By: Carol Tice
Perhaps nothing symbolized the economic downturn like the sight of an empty, closed restaurant. Eateries have been shutting their doors steadily since 2009…until now.
The NPD group recently reported that after a long slump, the new restaurants have begun to open. Most notably, nearly 1,000 new independently owned restaurants opened over the past year.
Is this a cause to hope for economic recovery…or are these first-out-the-gate restaurant owners doomed to fail? Though the economy is certainly in better shape than it was in 2009 — the survey found that while the industry expanded by .5 percent, consumer spending on restaurant dining rose 1 percent in the past year.
That may not sound like much, but you’re talking about a $632 billion industry here. If the growth in consumer restaurant spending continues, perhaps these new eateries are jumping in just in time to rise the wave of increased restaurant use.
On the downside, existing restaurant operators aren’t optimistic that their industry is rebounding. The National Restaurant Association’s monthly Restaurant Performance Index sank to its lowest level in nine months, despite rising same-store sales. More than three-quarters of the operators surveyed said they don’t expect economic conditions to improve in the near term.
There are some definite pros and cons to opening a new, independent restaurant right now. The positives:
- Cheap real estate. Commercial real estate values continue to be down the drain in many markets, making this a great time to either buy a building for cheap or land an affordable lease.
- Prime locations available. Vacancies abound, including in high-traffic and high-visibility locales and popular malls. Once recovery is more solidly underway, these will get snapped up fast, so moving now locks you into a good spot — and in restaurant, location is everything. I’m reminded of this every time I stroll into the near-empty restaurant tucked away on the second floor of my local mall.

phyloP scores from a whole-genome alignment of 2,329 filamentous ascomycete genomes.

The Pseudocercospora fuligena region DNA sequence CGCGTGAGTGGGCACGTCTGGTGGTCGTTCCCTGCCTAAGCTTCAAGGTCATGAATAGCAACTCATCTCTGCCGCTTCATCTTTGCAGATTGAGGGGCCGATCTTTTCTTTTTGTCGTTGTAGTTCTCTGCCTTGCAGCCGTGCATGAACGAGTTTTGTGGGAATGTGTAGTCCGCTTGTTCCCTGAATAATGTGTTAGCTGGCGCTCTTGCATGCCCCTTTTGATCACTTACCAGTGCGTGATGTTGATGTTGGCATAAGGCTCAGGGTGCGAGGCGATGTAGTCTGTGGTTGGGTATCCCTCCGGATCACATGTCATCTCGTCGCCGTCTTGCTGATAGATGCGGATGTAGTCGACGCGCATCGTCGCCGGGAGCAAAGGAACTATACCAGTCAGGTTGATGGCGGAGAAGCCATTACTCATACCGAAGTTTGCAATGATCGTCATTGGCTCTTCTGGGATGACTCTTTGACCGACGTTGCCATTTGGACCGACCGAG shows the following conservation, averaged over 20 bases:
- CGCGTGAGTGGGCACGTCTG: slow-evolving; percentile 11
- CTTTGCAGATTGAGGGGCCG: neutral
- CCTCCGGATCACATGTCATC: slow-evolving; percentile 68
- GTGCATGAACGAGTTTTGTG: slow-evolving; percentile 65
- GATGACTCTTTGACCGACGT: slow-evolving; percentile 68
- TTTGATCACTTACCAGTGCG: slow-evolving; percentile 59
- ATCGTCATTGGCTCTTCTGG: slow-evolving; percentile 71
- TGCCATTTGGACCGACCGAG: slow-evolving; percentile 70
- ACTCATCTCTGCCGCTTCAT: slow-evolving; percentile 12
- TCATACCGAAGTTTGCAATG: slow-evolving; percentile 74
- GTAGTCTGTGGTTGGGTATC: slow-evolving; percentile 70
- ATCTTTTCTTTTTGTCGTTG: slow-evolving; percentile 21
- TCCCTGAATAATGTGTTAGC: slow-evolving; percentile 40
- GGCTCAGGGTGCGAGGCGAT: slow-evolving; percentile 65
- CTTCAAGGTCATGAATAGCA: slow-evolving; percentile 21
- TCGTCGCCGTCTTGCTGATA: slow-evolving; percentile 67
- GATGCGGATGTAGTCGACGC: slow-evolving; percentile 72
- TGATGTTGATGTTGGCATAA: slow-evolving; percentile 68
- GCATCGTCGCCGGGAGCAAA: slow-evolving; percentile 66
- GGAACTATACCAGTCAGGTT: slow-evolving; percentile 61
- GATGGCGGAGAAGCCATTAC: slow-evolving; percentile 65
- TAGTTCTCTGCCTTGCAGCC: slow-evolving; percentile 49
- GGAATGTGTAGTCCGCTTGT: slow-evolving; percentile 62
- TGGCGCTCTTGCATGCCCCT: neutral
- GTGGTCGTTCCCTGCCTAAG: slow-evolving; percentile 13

- Landlords ready to help. Many landlords are desperate to fill empty spaces, and are making generous deals to help with build-outs.
- Underserved markets. Some markets have seen so many restaurant closures that there is pent-up demand a new restaurant could capitalize upon.
- Anti-chain sentiment. In our increasingly buy-local culture, there is a distinct and growing segment of the population that favors independents over chains. Serve dishes that feature locally grown ingredients, and you can offer something unique most chains can’t provide.
There are still substantial challenges for new, independent restaurants, too, besides the still-uncertain economy.
At the top of my list: Rising food prices. Independent operators can’t buy in the sort of volumes the big chains can muster — the type that command substantial price discounts. High prices for corn, beef, and other staples right now make it difficult for a one-location restaurant to price competitively and still make a profit.
The other threat: The big restaurant chains are growing, too, and fast. The NPD study showed chains opened 1,888 restaurants in the same time period that indies added under 1,000. Among the big quick-serve restaurant chains in growth mode are Subway (872 new openings last year), Little Caesar’s (305), Jimmy John’s (199), Five Guys Burgers & Fries (182), and Chipotle Mexican Grill (150).
When big chains see opportunity, though, that usually means they’ve done the market research and there’s money to be made.
Smart independent operators who know how to turn a profit will do well making their move now — before everybody figures out we’re past the bottom and Americans are ready to eat out again. But less experienced operators could find themselves crushed between high food prices, growing chain competition, and an economy that may continue to falter.